or to a direct connection to another ISP. it can quickly re-route traffic through some other exchange point. if an ISP’s link to one exchange point (or the exchange point itself) fails. In the Internet. All Rights Reserved www.16 A similar arrangement obtains when two ISPs decide to connect their networks directly to each other. and then over B’s network.ISP Peering and Interconnection Page 17 are installed. When multiple carriers are involved. In today’s richly-interconnected Internet. using routing protocols such as the Border Gateway Protocol (BGP).interisle. this process is much less dynamic (and much less robust) in the PSTN. The most important difference between this model of Internet interconnection and the circuit-switching model of the PSTN is that the Internet dynamically selforganizes to find paths from one point to another without explicit preconfiguration or setup. of course. Copyright © 2005 Interisle Consulting Group. and decide to use the exchange point to reach those users. without loss of data or manual re-configuration. 17 Some ISPs will refuse to carry traffic that originated with another ISP that has been “blacklisted” for sponsoring spam or phishing attacks. and connect them to the exchange point routers. there 16 In practice. LLC. for example. but this is not the classic “holdup” scenario that can arise from simple refusal to interconnect in the PSTN world. Traffic from users on A’s network to users on B’s network would flow over A’s network as far as the exchange point. The ISP routers and the exchange point routers exchange information about where different groups of Internet hosts—identified by their IP addresses—are located. the possibility that an ISP could find itself unable to connect its customers to some part of the Internet because one or even many other ISPs refused to interconnect with it17 is vanishingly small. the way in which traffic flows are managed at exchange points is much more complicated than in this example. where call re-routing depends on the prior negotiation and provisioning not only of alternative circuits but also of switch ports and switching fabric capacity. that a group of Internet users who are customers of ISP B can be reached through an exchange point to which both A and B are connected.net . rather than at a third-party exchange point. ISPs that want to use the exchange point to connect to other ISPs run one or more links from their own routers to the exchange point. ISP A might learn.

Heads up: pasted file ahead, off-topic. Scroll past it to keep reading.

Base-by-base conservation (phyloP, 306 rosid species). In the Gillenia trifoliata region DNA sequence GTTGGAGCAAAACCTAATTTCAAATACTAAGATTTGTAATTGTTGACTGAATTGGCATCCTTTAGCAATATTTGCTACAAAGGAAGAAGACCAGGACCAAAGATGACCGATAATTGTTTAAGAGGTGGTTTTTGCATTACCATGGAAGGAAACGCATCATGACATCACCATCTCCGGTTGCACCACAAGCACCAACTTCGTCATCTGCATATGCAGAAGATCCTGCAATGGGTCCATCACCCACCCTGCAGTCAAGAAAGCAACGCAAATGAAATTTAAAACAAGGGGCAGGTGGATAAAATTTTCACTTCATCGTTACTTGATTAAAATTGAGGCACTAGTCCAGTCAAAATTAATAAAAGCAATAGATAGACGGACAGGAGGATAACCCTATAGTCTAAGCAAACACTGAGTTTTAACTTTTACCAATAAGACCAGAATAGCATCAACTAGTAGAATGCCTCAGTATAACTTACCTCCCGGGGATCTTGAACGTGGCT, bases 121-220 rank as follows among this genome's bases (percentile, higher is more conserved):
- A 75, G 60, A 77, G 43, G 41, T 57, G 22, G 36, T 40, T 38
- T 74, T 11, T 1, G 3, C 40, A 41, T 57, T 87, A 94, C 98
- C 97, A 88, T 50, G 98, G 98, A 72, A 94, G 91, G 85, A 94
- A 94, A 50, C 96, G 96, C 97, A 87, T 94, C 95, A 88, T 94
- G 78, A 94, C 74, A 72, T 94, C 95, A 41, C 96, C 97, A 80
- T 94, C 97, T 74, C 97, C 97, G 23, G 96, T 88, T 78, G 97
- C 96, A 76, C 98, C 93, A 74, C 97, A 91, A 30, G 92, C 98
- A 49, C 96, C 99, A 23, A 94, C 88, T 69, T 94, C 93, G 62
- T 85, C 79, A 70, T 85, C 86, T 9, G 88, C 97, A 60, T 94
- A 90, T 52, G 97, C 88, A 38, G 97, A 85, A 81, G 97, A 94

particularly when those parties are large ISPs. and other public policy instruments that apply to the jurisdiction in which the interconnection takes place.interisle.com/uunet/peering/>). regulations.” Interconnection agreements are often tailored very carefully and minutely to the specific circumstances of the parties involved. 18 Representative examples of large.1 Interconnection Agreements At its most basic.mci. participatory market. 3. and the architecture of the Internet ensures that traffic will flow end-to-end regardless of where an ISP is connected.php>). or (third example).2. Interconnection economics refers to the way in which interconnecting ISPs assess and manipulate the economic variables that determine the viability of interconnection as a business proposition. and (b) external mandates arising from laws. While it was once the case that networks were quite private about their peering policies. public and private. 3.2 Interconnection Policy and Economics Interconnection policy refers to the way in which the technical and contractual arrangements that ISPs negotiate with each other to interconnect directly or at public or private peering points (Internet exchanges) are influenced by (a) the business objectives and policies of each of the parties.ISP Peering and Interconnection Page 18 are simply too many available connection points.net/network/peeringpolicy. or some combination of the two. medium. or pay you. increasingly the market has become one in which networks publish their policies openly18.speakeasy. and small networks’ peering policies are the MCI UUNet policy (at <http://global. LLC. an interconnection agreement says “You carry some traffic for me.net . Aside from the publicly available policies providing a useful look into the economics of peering. the Speakeasy policy (at <http://www. in return for which I’ll do something—either carry traffic for you. All Rights Reserved www. Copyright © 2005 Interisle Consulting Group. the fact that they have become increasingly public speaks to an increasingly transparent.